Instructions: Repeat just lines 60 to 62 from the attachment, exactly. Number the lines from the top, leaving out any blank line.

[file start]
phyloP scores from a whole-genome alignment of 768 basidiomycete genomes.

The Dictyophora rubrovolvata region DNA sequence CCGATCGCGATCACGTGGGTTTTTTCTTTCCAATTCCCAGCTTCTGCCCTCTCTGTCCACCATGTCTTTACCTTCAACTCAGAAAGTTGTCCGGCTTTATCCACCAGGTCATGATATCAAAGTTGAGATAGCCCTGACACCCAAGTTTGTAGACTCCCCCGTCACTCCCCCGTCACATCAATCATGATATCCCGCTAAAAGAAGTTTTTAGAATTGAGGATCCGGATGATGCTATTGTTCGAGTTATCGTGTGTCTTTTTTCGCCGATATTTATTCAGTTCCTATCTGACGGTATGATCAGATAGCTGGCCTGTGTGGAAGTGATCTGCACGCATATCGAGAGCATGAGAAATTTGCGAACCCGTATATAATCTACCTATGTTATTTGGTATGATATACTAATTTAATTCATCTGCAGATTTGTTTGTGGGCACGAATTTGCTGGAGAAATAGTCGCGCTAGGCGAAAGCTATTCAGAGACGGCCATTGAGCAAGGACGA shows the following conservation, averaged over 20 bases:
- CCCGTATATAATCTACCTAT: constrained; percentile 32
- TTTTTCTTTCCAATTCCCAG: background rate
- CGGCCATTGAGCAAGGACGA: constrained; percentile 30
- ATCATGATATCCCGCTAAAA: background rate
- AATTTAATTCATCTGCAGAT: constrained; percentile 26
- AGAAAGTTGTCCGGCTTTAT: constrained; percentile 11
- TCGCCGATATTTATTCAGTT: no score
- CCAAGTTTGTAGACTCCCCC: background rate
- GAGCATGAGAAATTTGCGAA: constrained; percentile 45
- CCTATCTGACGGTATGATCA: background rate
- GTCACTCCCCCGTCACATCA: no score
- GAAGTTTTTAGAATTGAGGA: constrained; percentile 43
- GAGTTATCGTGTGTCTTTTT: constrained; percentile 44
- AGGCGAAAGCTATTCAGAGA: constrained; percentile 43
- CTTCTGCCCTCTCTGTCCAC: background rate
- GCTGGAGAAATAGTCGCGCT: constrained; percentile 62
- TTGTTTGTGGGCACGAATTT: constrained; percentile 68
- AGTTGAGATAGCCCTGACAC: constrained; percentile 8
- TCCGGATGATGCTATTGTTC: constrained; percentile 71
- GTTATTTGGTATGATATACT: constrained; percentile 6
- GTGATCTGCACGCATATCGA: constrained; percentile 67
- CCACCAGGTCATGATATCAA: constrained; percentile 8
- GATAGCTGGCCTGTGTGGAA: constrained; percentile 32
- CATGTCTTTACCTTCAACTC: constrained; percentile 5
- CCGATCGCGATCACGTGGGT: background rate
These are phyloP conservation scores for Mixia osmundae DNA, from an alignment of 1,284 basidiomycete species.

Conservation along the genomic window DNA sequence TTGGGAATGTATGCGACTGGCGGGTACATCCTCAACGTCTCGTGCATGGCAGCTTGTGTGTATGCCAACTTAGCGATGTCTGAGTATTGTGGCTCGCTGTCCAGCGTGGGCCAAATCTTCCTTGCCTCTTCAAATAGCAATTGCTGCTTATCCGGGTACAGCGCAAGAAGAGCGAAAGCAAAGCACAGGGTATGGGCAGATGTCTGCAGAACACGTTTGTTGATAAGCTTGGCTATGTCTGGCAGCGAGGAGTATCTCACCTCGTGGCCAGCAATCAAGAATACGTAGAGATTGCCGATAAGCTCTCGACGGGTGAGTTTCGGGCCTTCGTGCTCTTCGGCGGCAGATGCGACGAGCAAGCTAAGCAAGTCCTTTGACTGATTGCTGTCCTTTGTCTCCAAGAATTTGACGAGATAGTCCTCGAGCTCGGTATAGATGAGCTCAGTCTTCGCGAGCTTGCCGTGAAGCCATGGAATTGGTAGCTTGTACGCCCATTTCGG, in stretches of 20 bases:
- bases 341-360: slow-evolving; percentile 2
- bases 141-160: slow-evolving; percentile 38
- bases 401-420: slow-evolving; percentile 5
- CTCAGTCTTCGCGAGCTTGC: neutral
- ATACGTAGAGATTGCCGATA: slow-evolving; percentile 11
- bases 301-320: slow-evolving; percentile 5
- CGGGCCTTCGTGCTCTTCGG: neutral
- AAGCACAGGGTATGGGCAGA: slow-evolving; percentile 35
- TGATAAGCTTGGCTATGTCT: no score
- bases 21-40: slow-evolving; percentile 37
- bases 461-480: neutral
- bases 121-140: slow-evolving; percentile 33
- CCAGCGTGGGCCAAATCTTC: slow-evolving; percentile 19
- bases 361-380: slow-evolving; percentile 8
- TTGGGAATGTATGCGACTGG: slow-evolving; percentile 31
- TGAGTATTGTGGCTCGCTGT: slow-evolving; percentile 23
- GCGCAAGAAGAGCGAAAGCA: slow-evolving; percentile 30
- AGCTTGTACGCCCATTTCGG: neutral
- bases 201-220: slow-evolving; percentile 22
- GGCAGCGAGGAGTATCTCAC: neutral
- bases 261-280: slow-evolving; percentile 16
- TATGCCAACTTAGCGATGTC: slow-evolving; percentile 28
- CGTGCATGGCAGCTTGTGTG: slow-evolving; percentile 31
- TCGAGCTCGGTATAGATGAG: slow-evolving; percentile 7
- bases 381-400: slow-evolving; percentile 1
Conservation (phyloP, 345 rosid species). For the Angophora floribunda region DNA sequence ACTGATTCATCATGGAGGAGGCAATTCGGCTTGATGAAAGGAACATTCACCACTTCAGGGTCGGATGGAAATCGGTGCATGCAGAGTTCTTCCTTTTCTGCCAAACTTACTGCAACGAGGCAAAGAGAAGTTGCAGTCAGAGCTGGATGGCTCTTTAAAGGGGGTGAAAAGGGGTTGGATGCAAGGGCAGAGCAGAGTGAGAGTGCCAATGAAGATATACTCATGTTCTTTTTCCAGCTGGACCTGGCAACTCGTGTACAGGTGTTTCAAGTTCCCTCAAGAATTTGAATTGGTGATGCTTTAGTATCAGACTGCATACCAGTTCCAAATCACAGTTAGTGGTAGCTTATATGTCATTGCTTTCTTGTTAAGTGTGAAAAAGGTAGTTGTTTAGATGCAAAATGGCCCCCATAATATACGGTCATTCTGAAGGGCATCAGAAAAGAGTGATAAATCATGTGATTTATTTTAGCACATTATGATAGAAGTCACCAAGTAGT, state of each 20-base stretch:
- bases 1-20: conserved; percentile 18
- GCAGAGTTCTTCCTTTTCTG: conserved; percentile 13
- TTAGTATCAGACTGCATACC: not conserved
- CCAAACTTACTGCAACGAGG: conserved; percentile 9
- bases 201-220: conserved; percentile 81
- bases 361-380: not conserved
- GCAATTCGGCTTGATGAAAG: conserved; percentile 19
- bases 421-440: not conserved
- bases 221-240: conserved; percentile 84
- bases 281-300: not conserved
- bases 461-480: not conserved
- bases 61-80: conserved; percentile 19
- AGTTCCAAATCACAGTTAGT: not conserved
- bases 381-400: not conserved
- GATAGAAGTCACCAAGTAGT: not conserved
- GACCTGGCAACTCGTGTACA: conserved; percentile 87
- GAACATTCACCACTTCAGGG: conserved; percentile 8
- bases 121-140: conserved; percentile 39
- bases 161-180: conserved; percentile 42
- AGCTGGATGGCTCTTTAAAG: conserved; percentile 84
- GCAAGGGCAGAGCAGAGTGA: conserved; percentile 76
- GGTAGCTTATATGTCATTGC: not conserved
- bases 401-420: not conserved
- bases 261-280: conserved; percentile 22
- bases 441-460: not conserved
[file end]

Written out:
- bases 201-220: conserved; percentile 81
- bases 361-380: not conserved
- GCAATTCGGCTTGATGAAAG: conserved; percentile 19